Confessions of a Boy-Crazy Girl

BoyCrazyGirlHello. My name is Staci, and I used to be a boy-crazy girl. So was Paula Hendricks, but she has taken her story and done a great service to young Christian girls.

Part personal account and part gentle encouragement, Confessions of a Boy-Crazy Girl explores the struggle many single women have: how to desire the good gift of a husband without letting that desire rule you. Drawing often from her own journal entries, Paula tells of times when she thought she’d found The One, only to have her hopes dashed—and how she had to learn afresh to trust God in all things. Her story is honest and real, and I saw a lot of myself in it.

This is a hard subject to keep in balance, and you can fall off the fence on either side. Some writers, trying to communicate that Jesus is sufficient, wind up remaking Jesus in our image. Rather than depicting him as our Savior, he becomes an ideal, imaginary boyfriend (a subject my friend Persis recently tackled so well). This teaching borders on blasphemy, and it’s time to put it to rest. I am so glad Paula didn’t go there.

And while she emphasizes that God is sovereign—even over our love lives—she doesn’t verge off into stoicism. Marriage is a good gift, and women are not ungodly if they want this. Women are free to ask God to fulfill this desire; the struggle is not allowing it to consume them.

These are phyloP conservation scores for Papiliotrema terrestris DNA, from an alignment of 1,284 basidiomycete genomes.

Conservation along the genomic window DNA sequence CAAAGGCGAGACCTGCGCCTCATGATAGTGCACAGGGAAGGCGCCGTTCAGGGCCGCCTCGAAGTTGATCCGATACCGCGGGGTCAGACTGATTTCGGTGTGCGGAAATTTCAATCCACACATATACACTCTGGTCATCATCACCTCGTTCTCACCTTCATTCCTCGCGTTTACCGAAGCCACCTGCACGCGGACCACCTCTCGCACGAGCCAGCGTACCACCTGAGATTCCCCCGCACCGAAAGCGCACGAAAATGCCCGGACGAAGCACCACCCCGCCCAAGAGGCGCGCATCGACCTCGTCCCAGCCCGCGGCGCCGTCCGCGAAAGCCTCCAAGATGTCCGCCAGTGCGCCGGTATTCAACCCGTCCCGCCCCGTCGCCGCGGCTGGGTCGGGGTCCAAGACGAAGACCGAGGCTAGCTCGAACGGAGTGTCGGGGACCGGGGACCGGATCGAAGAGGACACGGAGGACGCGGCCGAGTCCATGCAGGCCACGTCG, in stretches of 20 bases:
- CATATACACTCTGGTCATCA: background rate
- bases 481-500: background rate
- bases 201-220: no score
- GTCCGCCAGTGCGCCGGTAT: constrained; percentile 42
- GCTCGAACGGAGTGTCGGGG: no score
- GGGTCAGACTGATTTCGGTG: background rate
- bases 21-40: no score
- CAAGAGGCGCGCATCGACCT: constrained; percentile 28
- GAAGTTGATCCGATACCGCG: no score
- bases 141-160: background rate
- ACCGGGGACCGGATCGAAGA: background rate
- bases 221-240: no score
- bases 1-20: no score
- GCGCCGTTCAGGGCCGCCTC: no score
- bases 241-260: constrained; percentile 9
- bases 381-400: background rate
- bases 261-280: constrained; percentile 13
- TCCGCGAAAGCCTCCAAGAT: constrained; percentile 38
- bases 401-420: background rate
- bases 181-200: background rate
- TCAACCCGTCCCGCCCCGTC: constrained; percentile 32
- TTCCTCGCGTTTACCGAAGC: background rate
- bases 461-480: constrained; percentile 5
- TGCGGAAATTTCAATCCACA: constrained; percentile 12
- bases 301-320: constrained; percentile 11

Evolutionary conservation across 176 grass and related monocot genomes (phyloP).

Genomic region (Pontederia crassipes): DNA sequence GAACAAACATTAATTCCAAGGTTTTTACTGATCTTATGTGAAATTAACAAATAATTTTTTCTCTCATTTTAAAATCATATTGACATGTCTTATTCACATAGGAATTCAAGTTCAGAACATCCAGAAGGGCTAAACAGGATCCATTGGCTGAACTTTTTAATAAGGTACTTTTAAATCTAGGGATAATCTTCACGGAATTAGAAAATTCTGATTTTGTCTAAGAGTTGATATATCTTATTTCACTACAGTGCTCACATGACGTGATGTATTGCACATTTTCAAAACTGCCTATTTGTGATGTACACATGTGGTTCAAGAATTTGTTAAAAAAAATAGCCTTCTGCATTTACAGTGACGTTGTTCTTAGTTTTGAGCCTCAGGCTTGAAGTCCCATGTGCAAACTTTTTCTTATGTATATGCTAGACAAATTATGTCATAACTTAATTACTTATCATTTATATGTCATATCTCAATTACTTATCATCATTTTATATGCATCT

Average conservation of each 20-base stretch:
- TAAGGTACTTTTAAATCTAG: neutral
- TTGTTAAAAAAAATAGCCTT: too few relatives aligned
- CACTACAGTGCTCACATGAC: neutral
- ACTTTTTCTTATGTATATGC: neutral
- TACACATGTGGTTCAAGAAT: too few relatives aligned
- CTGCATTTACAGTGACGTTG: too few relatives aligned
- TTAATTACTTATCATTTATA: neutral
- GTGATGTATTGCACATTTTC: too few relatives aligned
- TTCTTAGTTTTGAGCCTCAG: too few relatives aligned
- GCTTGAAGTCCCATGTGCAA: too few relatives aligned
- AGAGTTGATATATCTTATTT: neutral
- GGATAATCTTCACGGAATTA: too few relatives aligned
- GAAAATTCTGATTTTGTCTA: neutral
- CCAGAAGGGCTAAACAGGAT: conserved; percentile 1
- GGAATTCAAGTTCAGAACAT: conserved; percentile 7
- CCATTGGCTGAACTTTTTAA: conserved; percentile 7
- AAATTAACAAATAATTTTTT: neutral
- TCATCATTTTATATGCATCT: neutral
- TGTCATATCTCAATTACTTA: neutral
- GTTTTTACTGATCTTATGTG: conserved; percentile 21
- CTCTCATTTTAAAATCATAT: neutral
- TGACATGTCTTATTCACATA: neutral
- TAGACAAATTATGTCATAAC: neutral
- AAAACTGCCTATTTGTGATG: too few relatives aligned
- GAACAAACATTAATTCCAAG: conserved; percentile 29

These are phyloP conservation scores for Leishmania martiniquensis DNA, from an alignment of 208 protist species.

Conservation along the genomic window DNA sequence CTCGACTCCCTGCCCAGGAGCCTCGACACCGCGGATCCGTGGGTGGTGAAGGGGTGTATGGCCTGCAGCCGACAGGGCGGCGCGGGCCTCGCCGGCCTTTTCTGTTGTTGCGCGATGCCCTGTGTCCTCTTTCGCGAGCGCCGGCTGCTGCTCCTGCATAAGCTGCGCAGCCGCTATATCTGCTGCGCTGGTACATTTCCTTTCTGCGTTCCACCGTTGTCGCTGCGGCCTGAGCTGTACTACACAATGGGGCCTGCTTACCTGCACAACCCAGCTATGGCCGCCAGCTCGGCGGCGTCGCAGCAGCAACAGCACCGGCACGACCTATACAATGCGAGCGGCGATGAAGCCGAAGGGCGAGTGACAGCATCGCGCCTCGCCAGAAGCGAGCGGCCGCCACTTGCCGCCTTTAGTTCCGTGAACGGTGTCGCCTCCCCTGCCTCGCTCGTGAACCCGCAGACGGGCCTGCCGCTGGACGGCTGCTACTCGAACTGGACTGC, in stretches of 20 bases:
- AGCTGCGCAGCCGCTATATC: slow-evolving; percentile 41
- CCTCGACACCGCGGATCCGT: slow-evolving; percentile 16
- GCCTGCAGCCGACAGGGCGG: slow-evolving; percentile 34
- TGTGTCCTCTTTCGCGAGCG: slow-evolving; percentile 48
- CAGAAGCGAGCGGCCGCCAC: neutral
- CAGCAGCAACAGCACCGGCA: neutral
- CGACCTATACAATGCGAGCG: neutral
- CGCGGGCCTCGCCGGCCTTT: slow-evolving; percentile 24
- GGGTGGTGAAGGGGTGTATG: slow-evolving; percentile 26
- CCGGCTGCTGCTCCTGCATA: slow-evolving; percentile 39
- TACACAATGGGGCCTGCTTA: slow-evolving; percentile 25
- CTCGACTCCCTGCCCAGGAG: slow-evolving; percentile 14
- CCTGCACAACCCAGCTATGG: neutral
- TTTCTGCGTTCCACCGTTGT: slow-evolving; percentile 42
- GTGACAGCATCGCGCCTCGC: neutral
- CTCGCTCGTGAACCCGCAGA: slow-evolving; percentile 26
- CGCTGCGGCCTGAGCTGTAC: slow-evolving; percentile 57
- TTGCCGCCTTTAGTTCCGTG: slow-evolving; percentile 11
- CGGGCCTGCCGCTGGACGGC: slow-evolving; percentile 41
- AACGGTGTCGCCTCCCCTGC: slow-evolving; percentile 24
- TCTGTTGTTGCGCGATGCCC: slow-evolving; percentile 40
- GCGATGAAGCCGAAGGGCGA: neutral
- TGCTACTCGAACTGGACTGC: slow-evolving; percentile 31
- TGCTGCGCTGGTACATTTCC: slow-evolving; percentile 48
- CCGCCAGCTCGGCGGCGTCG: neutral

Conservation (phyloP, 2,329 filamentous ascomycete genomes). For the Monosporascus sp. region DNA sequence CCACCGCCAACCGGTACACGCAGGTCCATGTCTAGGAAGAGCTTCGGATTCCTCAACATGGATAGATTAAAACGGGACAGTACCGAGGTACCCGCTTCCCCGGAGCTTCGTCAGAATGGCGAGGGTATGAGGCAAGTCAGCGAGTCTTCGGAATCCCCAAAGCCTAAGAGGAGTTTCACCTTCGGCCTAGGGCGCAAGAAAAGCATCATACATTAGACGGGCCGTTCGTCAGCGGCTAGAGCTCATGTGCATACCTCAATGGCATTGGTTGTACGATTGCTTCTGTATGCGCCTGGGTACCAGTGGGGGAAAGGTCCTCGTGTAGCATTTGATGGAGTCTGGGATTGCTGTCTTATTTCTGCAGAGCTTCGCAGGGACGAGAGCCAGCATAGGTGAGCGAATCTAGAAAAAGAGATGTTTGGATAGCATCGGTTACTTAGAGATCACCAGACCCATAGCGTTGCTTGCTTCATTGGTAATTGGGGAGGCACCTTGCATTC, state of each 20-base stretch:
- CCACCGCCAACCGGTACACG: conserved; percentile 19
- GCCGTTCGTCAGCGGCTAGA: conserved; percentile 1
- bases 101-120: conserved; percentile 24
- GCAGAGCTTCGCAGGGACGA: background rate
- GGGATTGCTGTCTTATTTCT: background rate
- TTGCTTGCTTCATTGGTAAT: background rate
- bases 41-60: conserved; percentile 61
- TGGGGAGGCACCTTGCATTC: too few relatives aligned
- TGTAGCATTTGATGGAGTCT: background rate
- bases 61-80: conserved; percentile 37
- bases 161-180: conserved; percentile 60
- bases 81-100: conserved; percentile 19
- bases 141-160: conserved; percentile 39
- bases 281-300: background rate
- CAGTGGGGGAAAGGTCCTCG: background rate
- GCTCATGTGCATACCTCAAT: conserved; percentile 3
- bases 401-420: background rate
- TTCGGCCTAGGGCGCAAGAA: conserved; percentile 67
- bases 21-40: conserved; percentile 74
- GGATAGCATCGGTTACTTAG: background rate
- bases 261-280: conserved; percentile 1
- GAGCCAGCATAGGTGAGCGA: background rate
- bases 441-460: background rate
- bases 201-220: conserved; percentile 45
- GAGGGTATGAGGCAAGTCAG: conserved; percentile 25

What I also appreciated about Paula’s story was how it doesn’t end with how she finally let go and God sent the perfect guy. She is, in fact still single (she might not appreciate that quite as much as me). Although it does sometimes happen that way, it can imply that Mr. Right will come if you just stop wanting him to. As a result, rather than encouraging honestly wrestling with God in prayer, it becomes a reverse psychology mind game. This leads to a low view of God and his goodness.

And that’s Paula’s story: turning back to God over and over again. Realizing afresh how easily her mind can dart ahead to an imagined future with a guy she’s only just met. It’s a common tendency among women, and one that men don’t seem to understand.

This book will mostly appeal to young women college age and younger. I also wouldn’t hesitate to hand it to younger teenagers, and I think it could trigger some great conversations between mothers and daughters. I would like to mention, though, that at one point in Paula’s story she had to explore her position on marriage after divorce. Her conclusions might differ from those of your church leadership. If your daughter is younger, you may want to be ready to have that discussion (which we should be doing anyway).

I highly recommend this book. There is a lot of bad teaching on this subject, and it’s a great joy to see it handled so well.

I also have a sign copy of Confessions of a Boy-Crazy Girl to give away. To be placed in the drawing, please enter your name and email address in the form below. I will draw the winner a week from today on February 21, 2014.

For more information about Paula and Confessions of a Boy-Crazy Girl, visit her webiste.

I received a copy of this book for review purposes. This review reflects my honest opinion.


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